Representation is a key element in any visual design — you don’t want your brand to be represented by people who all look alike. Why, then, are white people so predominant in imagery all over the world, even though the majority of the world’s population is not white? Amy Gelera, AVP’s Visual Designer, has been delving into the matter in her Master’s Thesis and just might have some answers.
I was born in Guatemala in 1996. I was raised in Guatemala City and lived there until I reached 18 years of age. The country, like all of Latin America, currently finds itself within a complicated postcolonial web situated between faith and revolution. Now, I am a visual designer in Finland and a MA student in the department of Visual Communication Design at Aalto ARTS. I have been concerned, angered, intrigued and inspired by social issues — especially those that involve inequity on the basis of skin colour — since I was a child. While studying for my BA, I decided to voice my concerns about the lack of representation and consideration of humans outside the Western point of view through Graphic Design.
My family and I used to travel around the rural parts of the country quite often; my mum believed that a good way to shape the way I and my siblings viewed the world was to burst our middle-class bubble by better understanding the widespread situation of the country outside it. While taking a stroll through the department of Chimaltenango with my sister, we bumped into one of many decadent structures in the town of Santa Apolonia. This one was a kindergarten, quite a charming one. Despite its charm, all I could focus on was the small banner hanged above the door. It read ‘Kindergarden’ in big Arial letters, on top of a picture of what looked like a kindergarten. What caught my attention though, was why precisely this picture had ended up in this particular context: The picture displayed a group of white kids surrounding a table decorated with toys — and this in a town where there are very few white people. This image had been accessed through the internet, downloaded, edited, printed and finally situated here, in a country in which more than 41% of the population is Mayan.
The picture displayed a group of white kids surrounding a table decorated with toys — and this in a town where there are very few white people.
This particular situation made me recall how often I had experienced the same kind of mismatched visual scenario. I realised then that I, like many other residents, had gotten desensitised towards it while living in the city, since this is something that one encounters terribly often. Despite being taken aback by the initial shock of finding this specific image in such a remote place, I understood this was something that we — the inhabitants of the lands that were once colonized by the Europeans — had unwillingly accepted in our visual culture. Thus, quite tardily, I became aware that the usage of dogmatic western images from open-source image banks has become a granted standard of visual communication. And why wouldn’t it be? Like with many other shared postcolonial cultural aspects of Latin America, there is a clear yet systematically dismissed struggle between the glorification of western standards and the exploitation of that culture by the West. It is a difficult position to be in, and also a difficult context and history to fully understand.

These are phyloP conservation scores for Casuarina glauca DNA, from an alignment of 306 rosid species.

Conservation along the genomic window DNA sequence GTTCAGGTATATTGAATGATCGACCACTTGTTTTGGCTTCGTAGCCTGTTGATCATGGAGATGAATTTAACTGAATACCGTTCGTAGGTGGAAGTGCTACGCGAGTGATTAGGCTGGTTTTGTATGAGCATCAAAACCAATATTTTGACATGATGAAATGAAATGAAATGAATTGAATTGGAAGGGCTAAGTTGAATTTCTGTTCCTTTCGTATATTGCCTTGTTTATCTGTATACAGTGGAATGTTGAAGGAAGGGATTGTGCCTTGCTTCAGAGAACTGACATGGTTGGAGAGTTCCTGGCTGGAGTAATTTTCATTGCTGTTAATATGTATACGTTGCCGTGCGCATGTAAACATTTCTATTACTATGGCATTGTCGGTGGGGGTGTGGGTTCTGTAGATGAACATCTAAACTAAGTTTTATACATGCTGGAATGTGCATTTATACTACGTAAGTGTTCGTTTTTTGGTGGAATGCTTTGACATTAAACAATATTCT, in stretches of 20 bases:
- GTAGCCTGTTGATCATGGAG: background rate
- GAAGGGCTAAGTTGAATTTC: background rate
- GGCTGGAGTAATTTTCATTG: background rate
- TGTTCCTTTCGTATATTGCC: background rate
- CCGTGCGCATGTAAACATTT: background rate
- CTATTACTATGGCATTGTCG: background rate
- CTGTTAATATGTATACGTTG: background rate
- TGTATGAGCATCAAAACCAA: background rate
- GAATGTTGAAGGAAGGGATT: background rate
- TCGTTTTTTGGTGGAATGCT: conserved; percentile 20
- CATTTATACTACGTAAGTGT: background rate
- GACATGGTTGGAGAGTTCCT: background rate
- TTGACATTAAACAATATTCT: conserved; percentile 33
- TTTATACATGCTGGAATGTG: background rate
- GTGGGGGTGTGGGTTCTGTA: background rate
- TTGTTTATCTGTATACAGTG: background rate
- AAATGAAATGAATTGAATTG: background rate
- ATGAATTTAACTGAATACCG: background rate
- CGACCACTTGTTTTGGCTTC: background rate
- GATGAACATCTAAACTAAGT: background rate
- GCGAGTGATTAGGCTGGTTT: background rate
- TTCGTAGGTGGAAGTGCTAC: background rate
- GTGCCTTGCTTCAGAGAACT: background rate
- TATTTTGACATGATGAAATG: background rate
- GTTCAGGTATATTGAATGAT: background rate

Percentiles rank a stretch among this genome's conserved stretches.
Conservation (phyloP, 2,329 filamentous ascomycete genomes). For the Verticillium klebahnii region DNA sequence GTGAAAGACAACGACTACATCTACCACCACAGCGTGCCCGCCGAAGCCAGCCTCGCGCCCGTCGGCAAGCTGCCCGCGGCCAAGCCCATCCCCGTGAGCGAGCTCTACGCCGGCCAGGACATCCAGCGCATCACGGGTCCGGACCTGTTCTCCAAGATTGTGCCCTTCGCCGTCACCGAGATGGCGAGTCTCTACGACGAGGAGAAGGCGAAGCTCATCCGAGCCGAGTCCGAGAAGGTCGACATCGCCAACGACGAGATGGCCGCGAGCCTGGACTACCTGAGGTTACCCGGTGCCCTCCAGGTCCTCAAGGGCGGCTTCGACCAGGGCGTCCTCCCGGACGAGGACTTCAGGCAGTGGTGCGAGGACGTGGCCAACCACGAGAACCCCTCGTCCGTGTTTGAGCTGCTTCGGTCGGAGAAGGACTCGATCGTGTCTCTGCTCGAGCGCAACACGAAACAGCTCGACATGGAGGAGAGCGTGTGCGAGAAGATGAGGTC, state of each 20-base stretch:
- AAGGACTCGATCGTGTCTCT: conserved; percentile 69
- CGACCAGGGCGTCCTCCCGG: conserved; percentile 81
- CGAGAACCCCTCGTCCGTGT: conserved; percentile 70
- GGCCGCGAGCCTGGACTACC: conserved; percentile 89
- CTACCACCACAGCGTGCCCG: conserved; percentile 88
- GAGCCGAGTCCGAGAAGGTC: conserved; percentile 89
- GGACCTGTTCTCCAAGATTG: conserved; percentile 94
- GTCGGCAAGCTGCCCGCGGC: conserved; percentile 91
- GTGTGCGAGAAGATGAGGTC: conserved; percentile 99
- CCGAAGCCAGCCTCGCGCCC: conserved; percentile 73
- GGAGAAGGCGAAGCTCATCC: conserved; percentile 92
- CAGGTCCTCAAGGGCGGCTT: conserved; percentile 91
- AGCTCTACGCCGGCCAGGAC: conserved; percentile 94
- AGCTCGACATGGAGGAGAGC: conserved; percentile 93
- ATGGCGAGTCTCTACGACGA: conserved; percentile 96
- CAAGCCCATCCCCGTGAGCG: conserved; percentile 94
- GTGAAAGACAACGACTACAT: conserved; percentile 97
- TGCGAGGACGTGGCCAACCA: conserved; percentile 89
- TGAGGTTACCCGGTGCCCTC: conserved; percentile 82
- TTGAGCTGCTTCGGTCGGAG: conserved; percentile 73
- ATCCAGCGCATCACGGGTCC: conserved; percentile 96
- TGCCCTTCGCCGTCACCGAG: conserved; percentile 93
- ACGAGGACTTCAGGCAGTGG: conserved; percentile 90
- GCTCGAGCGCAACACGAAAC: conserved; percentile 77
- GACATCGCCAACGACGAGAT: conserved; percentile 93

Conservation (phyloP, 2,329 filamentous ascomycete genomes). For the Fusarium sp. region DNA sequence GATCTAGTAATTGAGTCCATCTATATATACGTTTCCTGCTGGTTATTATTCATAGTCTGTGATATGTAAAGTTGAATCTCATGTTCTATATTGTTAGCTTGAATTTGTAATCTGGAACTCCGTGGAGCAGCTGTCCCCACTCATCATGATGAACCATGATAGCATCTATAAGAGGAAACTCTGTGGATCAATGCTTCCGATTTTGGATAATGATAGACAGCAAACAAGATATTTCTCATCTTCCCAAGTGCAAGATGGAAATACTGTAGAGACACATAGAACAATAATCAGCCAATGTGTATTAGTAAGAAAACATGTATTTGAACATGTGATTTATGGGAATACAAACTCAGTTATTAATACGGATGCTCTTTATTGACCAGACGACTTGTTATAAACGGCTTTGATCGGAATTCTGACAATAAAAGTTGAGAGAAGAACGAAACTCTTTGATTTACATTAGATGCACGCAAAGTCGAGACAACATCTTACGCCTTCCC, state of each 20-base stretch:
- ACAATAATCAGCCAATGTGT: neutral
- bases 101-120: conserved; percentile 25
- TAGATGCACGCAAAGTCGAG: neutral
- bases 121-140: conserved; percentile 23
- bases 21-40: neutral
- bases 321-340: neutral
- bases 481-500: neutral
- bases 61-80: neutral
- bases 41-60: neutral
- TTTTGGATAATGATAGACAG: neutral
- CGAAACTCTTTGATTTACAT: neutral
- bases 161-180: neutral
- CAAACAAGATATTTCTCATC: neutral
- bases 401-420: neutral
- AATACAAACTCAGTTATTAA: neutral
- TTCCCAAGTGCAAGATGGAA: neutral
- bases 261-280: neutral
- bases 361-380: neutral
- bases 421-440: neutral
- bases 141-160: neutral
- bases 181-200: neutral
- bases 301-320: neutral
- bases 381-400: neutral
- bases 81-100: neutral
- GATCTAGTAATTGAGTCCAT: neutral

But I wanted to try. I started a journey to understand the phenomenon, because of which the glorified image of the West has become the most accessible and preferable visual element to use, flowing from open-source image banks to manifest itself physically in non-western contexts. It primarily appears as another postcolonial consequence derived from centuries of ethnic shaming and western glorification. However, it stems also from the fluid transnational nature of the colonized cyberworld and its relation to the physical world. So my first question was: How can graphic design approach a social and visual communication design issue that unravels between these two dimensions?
The glorified image of the West has become the most accessible and preferable visual element to use.
The Cyber West manifested in the Corporeal Rest is an ongoing MA thesis that searches to create a protest through graphic design against the invasion and colonization of visual culture fluctuating between open-source image banks and their manifestation in the tangible world outside of “the West”. This protest works towards the creation of a phenomenon against a phenomenon by building a perceptible movement that is communicated as an articulation against the present and the majority.